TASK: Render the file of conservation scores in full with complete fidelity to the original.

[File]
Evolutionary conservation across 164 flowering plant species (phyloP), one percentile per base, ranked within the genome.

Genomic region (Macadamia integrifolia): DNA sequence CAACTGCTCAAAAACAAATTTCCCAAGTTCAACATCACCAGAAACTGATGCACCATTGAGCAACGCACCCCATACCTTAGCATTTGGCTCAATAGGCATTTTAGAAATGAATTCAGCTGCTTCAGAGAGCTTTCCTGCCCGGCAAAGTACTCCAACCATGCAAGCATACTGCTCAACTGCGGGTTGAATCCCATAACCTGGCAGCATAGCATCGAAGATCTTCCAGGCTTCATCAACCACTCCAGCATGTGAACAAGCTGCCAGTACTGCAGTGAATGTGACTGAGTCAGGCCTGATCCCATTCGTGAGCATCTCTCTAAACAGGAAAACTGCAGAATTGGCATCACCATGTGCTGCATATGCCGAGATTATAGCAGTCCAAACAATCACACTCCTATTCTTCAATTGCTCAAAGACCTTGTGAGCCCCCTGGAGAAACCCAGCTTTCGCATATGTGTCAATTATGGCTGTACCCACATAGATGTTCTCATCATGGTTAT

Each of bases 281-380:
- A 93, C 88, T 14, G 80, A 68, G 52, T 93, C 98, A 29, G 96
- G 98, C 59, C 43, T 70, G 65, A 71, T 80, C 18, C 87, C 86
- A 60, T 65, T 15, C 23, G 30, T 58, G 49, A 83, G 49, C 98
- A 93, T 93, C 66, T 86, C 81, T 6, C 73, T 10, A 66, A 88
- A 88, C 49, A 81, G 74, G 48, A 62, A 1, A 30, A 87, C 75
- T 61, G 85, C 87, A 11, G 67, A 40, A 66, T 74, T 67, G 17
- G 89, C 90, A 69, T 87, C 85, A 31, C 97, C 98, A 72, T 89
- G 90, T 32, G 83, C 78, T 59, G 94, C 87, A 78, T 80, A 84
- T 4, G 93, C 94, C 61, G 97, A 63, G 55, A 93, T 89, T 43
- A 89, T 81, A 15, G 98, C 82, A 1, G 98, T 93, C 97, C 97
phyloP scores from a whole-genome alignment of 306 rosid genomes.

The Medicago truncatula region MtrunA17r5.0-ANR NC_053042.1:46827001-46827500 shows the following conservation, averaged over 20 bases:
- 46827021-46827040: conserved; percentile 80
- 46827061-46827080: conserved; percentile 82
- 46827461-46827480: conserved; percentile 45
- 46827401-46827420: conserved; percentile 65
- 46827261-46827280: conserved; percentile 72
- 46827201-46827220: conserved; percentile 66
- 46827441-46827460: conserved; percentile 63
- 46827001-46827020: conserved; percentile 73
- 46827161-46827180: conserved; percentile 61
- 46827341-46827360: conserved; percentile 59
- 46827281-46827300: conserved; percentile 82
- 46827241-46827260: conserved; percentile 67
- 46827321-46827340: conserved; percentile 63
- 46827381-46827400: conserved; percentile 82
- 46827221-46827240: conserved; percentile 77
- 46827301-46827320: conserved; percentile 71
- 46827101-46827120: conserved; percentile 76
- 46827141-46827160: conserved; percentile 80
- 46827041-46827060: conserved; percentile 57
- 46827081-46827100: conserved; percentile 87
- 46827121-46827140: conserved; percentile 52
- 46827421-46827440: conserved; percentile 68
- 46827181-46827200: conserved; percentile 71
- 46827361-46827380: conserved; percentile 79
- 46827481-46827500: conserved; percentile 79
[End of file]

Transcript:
Evolutionary conservation across 164 flowering plant species (phyloP), one percentile per base, ranked within the genome.

Genomic region (Macadamia integrifolia): DNA sequence CAACTGCTCAAAAACAAATTTCCCAAGTTCAACATCACCAGAAACTGATGCACCATTGAGCAACGCACCCCATACCTTAGCATTTGGCTCAATAGGCATTTTAGAAATGAATTCAGCTGCTTCAGAGAGCTTTCCTGCCCGGCAAAGTACTCCAACCATGCAAGCATACTGCTCAACTGCGGGTTGAATCCCATAACCTGGCAGCATAGCATCGAAGATCTTCCAGGCTTCATCAACCACTCCAGCATGTGAACAAGCTGCCAGTACTGCAGTGAATGTGACTGAGTCAGGCCTGATCCCATTCGTGAGCATCTCTCTAAACAGGAAAACTGCAGAATTGGCATCACCATGTGCTGCATATGCCGAGATTATAGCAGTCCAAACAATCACACTCCTATTCTTCAATTGCTCAAAGACCTTGTGAGCCCCCTGGAGAAACCCAGCTTTCGCATATGTGTCAATTATGGCTGTACCCACATAGATGTTCTCATCATGGTTAT

Each of bases 281-380:
- A 93, C 88, T 14, G 80, A 68, G 52, T 93, C 98, A 29, G 96
- G 98, C 59, C 43, T 70, G 65, A 71, T 80, C 18, C 87, C 86
- A 60, T 65, T 15, C 23, G 30, T 58, G 49, A 83, G 49, C 98
- A 93, T 93, C 66, T 86, C 81, T 6, C 73, T 10, A 66, A 88
- A 88, C 49, A 81, G 74, G 48, A 62, A 1, A 30, A 87, C 75
- T 61, G 85, C 87, A 11, G 67, A 40, A 66, T 74, T 67, G 17
- G 89, C 90, A 69, T 87, C 85, A 31, C 97, C 98, A 72, T 89
- G 90, T 32, G 83, C 78, T 59, G 94, C 87, A 78, T 80, A 84
- T 4, G 93, C 94, C 61, G 97, A 63, G 55, A 93, T 89, T 43
- A 89, T 81, A 15, G 98, C 82, A 1, G 98, T 93, C 97, C 97
phyloP scores from a whole-genome alignment of 306 rosid genomes.

The Medicago truncatula region MtrunA17r5.0-ANR NC_053042.1:46827001-46827500 shows the following conservation, averaged over 20 bases:
- 46827021-46827040: conserved; percentile 80
- 46827061-46827080: conserved; percentile 82
- 46827461-46827480: conserved; percentile 45
- 46827401-46827420: conserved; percentile 65
- 46827261-46827280: conserved; percentile 72
- 46827201-46827220: conserved; percentile 66
- 46827441-46827460: conserved; percentile 63
- 46827001-46827020: conserved; percentile 73
- 46827161-46827180: conserved; percentile 61
- 46827341-46827360: conserved; percentile 59
- 46827281-46827300: conserved; percentile 82
- 46827241-46827260: conserved; percentile 67
- 46827321-46827340: conserved; percentile 63
- 46827381-46827400: conserved; percentile 82
- 46827221-46827240: conserved; percentile 77
- 46827301-46827320: conserved; percentile 71
- 46827101-46827120: conserved; percentile 76
- 46827141-46827160: conserved; percentile 80
- 46827041-46827060: conserved; percentile 57
- 46827081-46827100: conserved; percentile 87
- 46827121-46827140: conserved; percentile 52
- 46827421-46827440: conserved; percentile 68
- 46827181-46827200: conserved; percentile 71
- 46827361-46827380: conserved; percentile 79
- 46827481-46827500: conserved; percentile 79